Tuesday, May 28, 2013

Flying high

With the impending release of this summer’s “Man of Steel” and the accompanying Hans Zimmer two-disc epic soundtrack, it’s time to take a look back at the John William’s classic masterpiece from the 1978 film “Superman: The Movie”



John William’s storied career has spanned over five decades, and given his recent output, the maestro shows no signs of stopping anytime soon, at least as long as Steven Spielberg keeps making movies anyway. One of the best ways to get a grasp on an analysis of William’s career is to break it down into mini-eras that can be linked together by a set of stylistic tendencies and motif preferences.

One such mini-era spanned the time in between Star Wars/Close Encounters (1977), and Raiders of the Lost Ark (1981). During this time period Williams did some of his greatest work, composing scores that include “The Fury” (1978), “Dracula” (1979) and of course “Superman” (1978). Most fans would not include “The Empire Strikes Back” (1980) in this group, but there is an undeniable similarity between “Superman” and “Empire” in the use of a rapid fire brassy action motif and a similar structure to the action material in general.

The best album representation of the musicfrom the “Superman”, that is readily available and will not require you to pay a fortune, is the out of print but still easy to find 2000 Rhino 2-disc release. Yes, there are a few sound issues in spots where music sounds more compressed than it should, but overall it is a terrific re-mastering of the music and is packed with alternate cues and a ton of previously unreleased music. The packaging and cover art are gorgeous.

There is not space here to properly review this landmark soundtrack, but here are a few of the highlights of this must own historic album.

Disc one opens with a “Prelude And Main Title March”, one of the boldest statements of the Superman theme ever presented. In “The Planet Krypton” the majestic Krypton theme presented in its full glory and along with the next track “The Destruction of Krypton”, contain unreleased dramatic and suspense material that is reminiscent of some of William’s avant-garde work on the 1960s “Lost in Space” television series.
One of the great joys of this Rhino release was getting to hear “Death of Johnathan Kent” for the first time outside of the film. This powerful, emotional, cue highlights the Americana section of the score and is followed by the dramatic and deeply moving “Leaving Home”. The combination of these two cues stand as one of the countless, unforgettable highlights in the maestro’s storied career.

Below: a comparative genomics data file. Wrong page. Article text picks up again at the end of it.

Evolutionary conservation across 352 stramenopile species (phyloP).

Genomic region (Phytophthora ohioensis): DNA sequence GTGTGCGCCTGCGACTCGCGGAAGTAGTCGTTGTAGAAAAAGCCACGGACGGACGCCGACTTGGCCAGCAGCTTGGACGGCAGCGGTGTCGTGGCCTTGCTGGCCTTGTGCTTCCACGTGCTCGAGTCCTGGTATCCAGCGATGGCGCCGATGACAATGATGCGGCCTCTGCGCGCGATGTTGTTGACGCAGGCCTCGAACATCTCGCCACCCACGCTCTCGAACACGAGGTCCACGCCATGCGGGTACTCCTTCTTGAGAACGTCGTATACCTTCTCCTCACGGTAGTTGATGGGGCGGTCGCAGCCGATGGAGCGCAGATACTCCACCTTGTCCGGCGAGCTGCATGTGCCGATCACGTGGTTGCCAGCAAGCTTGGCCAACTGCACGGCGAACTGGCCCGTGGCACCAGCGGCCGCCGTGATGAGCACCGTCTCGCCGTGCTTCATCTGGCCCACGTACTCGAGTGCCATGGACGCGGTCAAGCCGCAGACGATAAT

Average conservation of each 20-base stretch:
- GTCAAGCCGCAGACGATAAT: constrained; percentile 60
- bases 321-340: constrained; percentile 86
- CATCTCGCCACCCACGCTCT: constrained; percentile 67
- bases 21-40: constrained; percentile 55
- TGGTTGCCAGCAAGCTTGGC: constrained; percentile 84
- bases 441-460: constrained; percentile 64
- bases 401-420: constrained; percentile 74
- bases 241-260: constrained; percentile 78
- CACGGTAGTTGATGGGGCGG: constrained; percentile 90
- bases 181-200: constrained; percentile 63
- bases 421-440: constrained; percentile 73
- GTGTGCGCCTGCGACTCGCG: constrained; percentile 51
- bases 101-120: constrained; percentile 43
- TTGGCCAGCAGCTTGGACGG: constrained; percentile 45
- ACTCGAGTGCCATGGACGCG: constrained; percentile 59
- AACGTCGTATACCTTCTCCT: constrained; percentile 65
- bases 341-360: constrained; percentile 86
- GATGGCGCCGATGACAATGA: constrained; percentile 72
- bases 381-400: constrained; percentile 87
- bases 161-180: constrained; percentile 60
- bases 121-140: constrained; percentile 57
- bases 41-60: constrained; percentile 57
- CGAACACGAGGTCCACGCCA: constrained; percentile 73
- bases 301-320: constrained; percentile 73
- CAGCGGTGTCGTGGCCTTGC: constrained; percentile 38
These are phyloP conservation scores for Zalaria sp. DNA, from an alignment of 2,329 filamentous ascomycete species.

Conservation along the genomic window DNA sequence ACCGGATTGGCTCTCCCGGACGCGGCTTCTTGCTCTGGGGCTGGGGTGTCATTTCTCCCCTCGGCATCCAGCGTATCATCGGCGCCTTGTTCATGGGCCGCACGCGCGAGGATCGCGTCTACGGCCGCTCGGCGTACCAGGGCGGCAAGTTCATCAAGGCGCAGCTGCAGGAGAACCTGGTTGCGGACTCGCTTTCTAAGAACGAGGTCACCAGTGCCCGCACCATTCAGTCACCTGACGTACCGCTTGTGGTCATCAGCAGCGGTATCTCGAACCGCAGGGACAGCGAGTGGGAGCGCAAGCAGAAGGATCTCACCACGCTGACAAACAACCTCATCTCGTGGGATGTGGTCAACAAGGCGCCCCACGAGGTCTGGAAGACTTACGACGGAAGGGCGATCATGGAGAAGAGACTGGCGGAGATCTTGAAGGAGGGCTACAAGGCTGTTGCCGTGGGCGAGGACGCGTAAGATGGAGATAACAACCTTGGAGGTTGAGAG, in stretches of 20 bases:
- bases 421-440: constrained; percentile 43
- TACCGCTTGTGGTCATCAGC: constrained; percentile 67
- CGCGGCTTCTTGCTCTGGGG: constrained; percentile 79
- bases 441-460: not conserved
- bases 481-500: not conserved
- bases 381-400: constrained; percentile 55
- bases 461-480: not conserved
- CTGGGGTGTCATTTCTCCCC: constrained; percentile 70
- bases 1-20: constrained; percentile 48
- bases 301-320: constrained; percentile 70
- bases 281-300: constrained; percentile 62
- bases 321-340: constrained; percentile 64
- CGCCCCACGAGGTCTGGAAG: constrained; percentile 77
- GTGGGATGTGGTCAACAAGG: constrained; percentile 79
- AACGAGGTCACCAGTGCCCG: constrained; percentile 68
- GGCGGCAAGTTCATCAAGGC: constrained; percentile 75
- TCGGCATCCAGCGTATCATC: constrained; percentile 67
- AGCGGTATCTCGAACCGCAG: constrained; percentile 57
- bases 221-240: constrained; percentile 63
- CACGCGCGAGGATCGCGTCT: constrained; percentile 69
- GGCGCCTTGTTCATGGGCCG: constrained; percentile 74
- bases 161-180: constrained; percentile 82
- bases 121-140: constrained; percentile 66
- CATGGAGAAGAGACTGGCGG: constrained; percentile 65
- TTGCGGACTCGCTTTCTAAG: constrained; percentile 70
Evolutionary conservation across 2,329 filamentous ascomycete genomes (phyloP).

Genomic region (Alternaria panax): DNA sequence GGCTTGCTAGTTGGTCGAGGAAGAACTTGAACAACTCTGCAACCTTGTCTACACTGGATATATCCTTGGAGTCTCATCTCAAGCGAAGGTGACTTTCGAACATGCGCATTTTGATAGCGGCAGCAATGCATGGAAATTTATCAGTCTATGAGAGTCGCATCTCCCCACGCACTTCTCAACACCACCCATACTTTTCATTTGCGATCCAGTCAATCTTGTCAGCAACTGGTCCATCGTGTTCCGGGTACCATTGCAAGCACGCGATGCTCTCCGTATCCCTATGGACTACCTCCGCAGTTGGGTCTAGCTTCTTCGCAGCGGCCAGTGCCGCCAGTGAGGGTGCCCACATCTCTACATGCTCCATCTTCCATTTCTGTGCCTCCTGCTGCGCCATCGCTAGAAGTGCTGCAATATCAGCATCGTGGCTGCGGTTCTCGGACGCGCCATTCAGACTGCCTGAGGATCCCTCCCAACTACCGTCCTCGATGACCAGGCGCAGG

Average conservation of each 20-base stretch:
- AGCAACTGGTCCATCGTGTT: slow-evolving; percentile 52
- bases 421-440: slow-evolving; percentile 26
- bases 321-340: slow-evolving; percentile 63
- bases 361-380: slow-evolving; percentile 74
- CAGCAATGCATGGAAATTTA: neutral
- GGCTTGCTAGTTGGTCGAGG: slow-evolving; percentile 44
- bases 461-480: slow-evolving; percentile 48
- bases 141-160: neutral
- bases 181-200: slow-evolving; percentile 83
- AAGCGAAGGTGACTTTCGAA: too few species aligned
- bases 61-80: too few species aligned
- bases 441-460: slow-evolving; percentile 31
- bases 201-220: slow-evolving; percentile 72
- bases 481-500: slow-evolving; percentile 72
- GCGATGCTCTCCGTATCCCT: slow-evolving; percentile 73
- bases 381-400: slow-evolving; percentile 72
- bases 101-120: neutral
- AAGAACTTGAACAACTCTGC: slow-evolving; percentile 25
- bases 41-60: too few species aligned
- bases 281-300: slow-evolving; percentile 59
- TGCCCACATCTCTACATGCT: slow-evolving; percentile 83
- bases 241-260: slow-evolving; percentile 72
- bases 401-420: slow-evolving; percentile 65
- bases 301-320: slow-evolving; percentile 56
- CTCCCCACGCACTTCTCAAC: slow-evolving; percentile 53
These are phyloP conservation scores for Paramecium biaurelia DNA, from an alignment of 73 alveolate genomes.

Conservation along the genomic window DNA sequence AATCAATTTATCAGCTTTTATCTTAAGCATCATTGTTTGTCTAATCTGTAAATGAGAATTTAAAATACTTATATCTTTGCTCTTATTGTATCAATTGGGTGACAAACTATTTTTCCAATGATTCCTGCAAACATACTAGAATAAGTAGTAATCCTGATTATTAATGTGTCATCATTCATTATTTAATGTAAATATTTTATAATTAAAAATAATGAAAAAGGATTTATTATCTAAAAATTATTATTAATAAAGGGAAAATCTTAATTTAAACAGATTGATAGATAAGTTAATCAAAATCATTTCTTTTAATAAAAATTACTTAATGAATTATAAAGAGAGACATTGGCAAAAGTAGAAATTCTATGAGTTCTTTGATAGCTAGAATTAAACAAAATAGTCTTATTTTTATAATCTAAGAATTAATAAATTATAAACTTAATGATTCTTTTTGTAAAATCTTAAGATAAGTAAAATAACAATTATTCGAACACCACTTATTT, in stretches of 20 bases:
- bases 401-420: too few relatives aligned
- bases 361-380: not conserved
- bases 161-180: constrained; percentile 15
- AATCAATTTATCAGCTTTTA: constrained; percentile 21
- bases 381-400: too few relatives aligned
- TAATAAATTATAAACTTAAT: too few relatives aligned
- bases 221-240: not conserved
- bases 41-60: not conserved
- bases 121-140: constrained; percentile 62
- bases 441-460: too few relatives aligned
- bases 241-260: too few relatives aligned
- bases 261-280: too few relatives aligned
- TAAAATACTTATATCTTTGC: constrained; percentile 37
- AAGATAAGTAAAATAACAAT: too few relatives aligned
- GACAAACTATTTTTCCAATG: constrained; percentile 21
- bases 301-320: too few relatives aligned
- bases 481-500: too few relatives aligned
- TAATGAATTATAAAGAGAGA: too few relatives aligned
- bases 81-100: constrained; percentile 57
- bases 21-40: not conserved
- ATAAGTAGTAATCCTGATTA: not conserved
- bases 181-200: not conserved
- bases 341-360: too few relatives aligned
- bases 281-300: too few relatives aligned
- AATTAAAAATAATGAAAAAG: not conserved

William’s works both the Krypton music and the Americana motifs to start off “The Fortress of Solitude” before taking the listener into a rousing sonic journey of spooky suspense music, mysticism, wonder, and dramatic triumph. This cue alone would leave most composers bragging for years. It is a magnificent track that features moments of such emotional depth and sublime beauty it can only be described as pure glass. Williams would return to this style of composing many years later in “Always” (1989) and “A.I. Artificial Intelligence” (2001).
Then we get to the muscle of the score, and when it comes to action material, “Superman” stands alongside the best of John Williams. The previously unreleased “The Big Resue” is the real highlight here. This is the track that contains the previously mentioned rapid fire brassy action motif that would be used by Williams in the “The Empire Strikes Back”. “The Big Rescue” is a wickedly exciting piece of classic action music that ends in a full-fledged orgasmic burst of heroic triumph as the main theme soars lifting the listener into the stratosphere of sonic bliss.
“Superman”, like all of John William’s music, is a soundtrack that will make you feel.
Of course there is the wonderfully constructed, ever hum-able, “The March Of The Villains”, a cue that still stands as one of the most fluid pieces of comedic music ever composed for a soundtrack. And oh, yes, there is that love theme, and what a love theme it is. The previously unreleased “The Terrace” sets up “The Flying Sequence”, a soaring musical masterwork that can only be described as magic.
The music from “Superman: The Movie” was effectively re-worked by conductor Ken Thorne for the outstanding “Superman II” and then again for the woefully pedestrian “Superman III”.
“Superman: The Movie” is such a vast and varied a treasure trove of dramatic music, it is an irresistible source of inspiration and entertainment that stands as one of the all-time must own classic soundtracks and is arguably a top ten John William’s score.
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